Modeling the Cost-effectiveness of Strategies for Treating Esophageal Adenocarcinoma and High-grade Dysplasia

Louisa Gordon, Nicholas Hirst, George Mayne, David Watson, Tim Bright, Cai Wang, Andrew Barbour, Bernard Smithers, David Whiteman, Simon Eckermann

    Research output: Contribution to journalArticlepeer-review

    10 Citations (Scopus)


    Objective: This study aims to synthesize cost and health outcomes for current treatment pathways for esophageal adenocarcinoma and high-grade dysplasia (HGD) and to model comparative net clinical and economic benefits of alternative management scenarios. Methods: A decision-analytic model of real-world practices for esophageal adenocarcinoma treatment by tumor stage was constructed and validated. The model synthesized treatment probabilities, survival, quality of life, and resource use extracted from epidemiological datasets, published literature, and expert opinion. Comparative analyses between current practice and five hypothetical scenarios for modified treatment were undertaken. Results: Over 5 years, outcomes across T stage ranged from 4.06 quality-adjusted life-years and costs of $3,179 for HGD to 1.62 quality-adjusted life-years and costs of $50,226 for stage T4. Greater use of endoscopic mucosal resection for stage T1 and measures to reduce esophagectomy mortality to 0-3 % produced modest gains, whereas a 20 % reduction in the proportion of patients presenting at stage T3 produced large incremental net benefits of $4,971 (95 % interval, $1,560-8,368). Conclusion: These findings support measures that promote earlier diagnosis, such as developing risk assessment processes or endoscopic surveillance of Barrett's esophagus. Incremental net monetary benefits for other strategies are relatively small in comparison to predicted gains from early detection strategies.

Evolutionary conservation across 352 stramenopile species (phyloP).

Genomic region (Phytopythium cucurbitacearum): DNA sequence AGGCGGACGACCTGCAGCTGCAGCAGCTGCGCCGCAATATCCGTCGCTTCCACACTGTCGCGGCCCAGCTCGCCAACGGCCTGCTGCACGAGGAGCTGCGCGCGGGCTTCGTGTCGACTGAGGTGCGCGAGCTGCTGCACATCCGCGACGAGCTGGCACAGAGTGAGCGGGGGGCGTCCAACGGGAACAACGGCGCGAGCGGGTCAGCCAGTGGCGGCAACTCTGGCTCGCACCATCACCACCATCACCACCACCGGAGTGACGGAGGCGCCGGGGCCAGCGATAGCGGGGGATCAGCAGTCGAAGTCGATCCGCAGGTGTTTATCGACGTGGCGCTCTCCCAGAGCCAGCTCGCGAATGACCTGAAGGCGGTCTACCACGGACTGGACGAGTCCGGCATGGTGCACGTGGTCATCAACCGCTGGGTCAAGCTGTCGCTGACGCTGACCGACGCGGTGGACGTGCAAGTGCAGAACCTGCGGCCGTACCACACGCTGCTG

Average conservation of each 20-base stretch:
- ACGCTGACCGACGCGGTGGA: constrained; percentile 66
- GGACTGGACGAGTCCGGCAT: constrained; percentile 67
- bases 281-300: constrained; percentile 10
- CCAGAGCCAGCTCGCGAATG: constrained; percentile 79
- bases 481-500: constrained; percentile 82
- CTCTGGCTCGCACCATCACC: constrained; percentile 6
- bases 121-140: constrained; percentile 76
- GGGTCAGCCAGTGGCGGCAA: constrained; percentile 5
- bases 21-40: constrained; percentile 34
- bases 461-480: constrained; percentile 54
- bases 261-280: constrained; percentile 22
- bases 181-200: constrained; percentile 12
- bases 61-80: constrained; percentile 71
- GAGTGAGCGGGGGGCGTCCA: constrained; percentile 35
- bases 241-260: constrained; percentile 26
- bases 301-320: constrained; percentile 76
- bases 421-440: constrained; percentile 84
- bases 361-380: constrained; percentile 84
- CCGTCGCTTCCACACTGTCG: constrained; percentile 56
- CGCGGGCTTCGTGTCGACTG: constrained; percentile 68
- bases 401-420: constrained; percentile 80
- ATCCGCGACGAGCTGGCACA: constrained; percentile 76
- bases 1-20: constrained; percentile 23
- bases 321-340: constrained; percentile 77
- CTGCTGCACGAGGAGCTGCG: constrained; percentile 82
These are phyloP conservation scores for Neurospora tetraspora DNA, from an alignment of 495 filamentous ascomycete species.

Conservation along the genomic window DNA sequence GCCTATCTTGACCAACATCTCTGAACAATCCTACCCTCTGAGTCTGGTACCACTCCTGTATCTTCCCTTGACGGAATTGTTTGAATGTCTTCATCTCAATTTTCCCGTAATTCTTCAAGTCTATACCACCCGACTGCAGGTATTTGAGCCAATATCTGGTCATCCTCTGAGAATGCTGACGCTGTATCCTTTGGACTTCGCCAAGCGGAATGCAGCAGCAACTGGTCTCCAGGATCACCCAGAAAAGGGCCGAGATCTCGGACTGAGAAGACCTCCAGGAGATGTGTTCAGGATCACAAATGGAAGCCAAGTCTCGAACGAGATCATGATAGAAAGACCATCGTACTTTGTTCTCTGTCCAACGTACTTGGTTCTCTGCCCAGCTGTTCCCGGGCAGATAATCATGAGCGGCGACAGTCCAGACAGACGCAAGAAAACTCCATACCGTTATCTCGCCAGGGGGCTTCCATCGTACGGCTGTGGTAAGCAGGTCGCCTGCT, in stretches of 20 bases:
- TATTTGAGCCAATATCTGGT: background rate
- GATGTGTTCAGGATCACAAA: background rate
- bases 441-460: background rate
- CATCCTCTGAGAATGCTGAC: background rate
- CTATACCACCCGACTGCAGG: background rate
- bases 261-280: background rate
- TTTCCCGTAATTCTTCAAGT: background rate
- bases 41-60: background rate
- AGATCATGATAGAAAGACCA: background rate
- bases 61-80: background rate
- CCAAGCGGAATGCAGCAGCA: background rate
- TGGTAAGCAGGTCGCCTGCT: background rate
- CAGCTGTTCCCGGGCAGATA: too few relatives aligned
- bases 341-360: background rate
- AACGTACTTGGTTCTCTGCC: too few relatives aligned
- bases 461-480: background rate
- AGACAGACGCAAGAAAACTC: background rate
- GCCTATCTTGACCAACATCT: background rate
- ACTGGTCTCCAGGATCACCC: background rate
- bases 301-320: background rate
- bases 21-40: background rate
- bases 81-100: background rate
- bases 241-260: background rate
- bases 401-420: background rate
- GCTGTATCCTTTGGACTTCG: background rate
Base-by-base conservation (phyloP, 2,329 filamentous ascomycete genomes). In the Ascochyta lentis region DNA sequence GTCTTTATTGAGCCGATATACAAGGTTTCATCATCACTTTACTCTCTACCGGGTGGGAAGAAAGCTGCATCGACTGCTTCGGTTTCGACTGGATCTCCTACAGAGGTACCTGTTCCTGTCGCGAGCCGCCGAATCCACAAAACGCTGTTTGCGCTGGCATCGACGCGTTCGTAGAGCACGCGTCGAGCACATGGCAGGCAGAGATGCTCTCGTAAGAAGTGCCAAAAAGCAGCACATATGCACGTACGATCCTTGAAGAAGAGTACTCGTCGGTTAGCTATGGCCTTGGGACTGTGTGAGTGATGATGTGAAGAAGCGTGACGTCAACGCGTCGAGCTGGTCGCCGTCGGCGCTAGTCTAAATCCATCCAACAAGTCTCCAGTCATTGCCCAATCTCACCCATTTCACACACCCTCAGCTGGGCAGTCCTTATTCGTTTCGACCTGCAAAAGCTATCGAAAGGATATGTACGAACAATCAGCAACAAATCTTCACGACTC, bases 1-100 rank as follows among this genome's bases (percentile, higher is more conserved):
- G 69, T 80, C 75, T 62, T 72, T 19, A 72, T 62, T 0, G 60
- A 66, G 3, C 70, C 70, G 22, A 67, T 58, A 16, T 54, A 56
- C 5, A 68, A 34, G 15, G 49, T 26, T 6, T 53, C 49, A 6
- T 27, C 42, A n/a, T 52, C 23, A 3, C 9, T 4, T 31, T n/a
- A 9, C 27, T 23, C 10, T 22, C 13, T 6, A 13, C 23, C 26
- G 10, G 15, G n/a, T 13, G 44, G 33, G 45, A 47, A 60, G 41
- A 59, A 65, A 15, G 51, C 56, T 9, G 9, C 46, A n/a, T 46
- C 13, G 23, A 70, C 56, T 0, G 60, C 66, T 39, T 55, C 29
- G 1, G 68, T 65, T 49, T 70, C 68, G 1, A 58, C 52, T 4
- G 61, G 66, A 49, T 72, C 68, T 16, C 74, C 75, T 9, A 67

Original languageEnglish
    Pages (from-to)1451-1461
    Number of pages11
    JournalJournal of Gastrointestinal Surgery
    Issue number8
    Publication statusPublished - Aug 2012


    • Adenocarcinoma of the esophagus
    • Cost-effectiveness
    • Decision-analytic model
    • Endoscopic mucosal resection


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